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  1. Loveddd this!

  2. I would not have have able to contain my laughter and tears. Just reading this nearly made me fall down laughing. People act like no one else can hear them when they’re on their cell phones. I have no idea why anyone would want to have such a private, personal discussion on a bus, but I’ve heard far worse on line at 7-11.

    • It was very difficult! I’m pretty sure I honestly had tears streaming down my face from the effort to hold it in. All I can say is that I bet she, and the folks gracing the rest of 7-11 with similar conversations, are the types to write a bunch of Facebook statuses about how much they positively HATE drama and the attention whores who wield it.

      • LOL. You’re absolutely right. I’m a very private person, you’d never catch me doing that in public or on the Internet, but when a person is being loud, obnoxious, rude, and they’re discussing their STD’s or relationship issues at a volume I am pretty sure can be heard in Iceland, it’s hard not to react in some way.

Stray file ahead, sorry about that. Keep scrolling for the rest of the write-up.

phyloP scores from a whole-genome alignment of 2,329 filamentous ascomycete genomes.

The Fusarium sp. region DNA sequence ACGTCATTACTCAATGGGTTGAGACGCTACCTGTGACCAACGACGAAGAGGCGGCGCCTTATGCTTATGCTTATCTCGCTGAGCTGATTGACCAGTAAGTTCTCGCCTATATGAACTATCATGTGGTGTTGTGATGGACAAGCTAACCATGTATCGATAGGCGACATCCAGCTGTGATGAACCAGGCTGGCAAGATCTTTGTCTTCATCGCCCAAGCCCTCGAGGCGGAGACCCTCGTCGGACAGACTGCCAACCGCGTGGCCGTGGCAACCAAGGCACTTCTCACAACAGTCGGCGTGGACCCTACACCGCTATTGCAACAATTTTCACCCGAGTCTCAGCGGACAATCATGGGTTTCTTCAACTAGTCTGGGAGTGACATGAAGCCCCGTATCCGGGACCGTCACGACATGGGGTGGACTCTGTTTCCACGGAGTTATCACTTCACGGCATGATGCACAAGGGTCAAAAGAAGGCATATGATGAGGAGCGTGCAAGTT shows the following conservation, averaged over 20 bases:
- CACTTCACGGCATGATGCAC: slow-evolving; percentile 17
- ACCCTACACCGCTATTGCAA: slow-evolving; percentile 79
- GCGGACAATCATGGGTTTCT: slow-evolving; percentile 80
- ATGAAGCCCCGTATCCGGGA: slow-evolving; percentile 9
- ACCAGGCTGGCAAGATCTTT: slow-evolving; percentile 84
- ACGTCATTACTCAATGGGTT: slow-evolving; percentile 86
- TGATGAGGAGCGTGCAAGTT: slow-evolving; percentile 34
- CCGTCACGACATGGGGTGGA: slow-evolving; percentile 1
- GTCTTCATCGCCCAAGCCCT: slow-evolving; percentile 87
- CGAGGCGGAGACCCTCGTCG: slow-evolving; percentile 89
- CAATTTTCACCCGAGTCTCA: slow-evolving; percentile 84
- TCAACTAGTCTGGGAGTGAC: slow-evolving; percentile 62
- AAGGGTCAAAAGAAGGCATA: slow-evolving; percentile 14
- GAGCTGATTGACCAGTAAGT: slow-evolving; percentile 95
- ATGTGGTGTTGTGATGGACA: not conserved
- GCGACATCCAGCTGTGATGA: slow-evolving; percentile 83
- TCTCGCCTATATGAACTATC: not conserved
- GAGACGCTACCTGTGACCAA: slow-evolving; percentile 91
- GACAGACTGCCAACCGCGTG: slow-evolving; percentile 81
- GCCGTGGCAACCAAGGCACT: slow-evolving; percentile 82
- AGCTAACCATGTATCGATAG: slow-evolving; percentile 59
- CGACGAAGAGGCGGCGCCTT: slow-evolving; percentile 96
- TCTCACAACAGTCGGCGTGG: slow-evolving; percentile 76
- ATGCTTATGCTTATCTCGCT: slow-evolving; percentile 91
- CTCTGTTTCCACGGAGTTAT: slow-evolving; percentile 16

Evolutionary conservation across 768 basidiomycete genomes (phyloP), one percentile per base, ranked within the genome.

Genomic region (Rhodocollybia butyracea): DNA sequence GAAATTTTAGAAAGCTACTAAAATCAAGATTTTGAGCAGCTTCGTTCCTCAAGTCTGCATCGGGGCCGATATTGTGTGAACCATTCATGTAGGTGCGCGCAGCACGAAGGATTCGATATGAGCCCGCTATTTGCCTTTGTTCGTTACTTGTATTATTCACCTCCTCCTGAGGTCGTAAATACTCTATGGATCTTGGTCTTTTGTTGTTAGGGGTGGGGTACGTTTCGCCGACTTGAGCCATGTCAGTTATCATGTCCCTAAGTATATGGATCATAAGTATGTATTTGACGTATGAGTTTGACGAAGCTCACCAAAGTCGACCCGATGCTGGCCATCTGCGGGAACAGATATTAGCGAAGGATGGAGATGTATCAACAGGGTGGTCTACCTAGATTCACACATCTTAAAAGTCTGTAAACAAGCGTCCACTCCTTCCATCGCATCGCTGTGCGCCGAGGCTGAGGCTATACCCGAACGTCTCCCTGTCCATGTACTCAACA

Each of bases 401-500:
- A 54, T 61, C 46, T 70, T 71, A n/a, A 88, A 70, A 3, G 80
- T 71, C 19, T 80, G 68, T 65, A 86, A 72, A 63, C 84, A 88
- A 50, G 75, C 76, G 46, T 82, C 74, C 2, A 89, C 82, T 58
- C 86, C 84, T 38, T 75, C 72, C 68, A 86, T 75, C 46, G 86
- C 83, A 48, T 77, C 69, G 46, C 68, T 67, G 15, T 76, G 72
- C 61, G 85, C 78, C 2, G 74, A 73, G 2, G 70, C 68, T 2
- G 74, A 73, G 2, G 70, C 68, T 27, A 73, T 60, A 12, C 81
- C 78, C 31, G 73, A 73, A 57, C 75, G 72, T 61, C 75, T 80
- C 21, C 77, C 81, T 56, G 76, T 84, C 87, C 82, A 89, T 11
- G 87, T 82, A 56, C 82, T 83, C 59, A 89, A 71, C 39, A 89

• “A volume I am pretty sure can be heard in Iceland…” I will likely be borrowing that at some point with credit where credit is due!

        I think I need to need to start another blog entitled, “Things People Talk about in Public that Shouldn’t Be Said at All,” only with a shorter name and less adherence to that nitpicky rule about not capitalizing prepositions.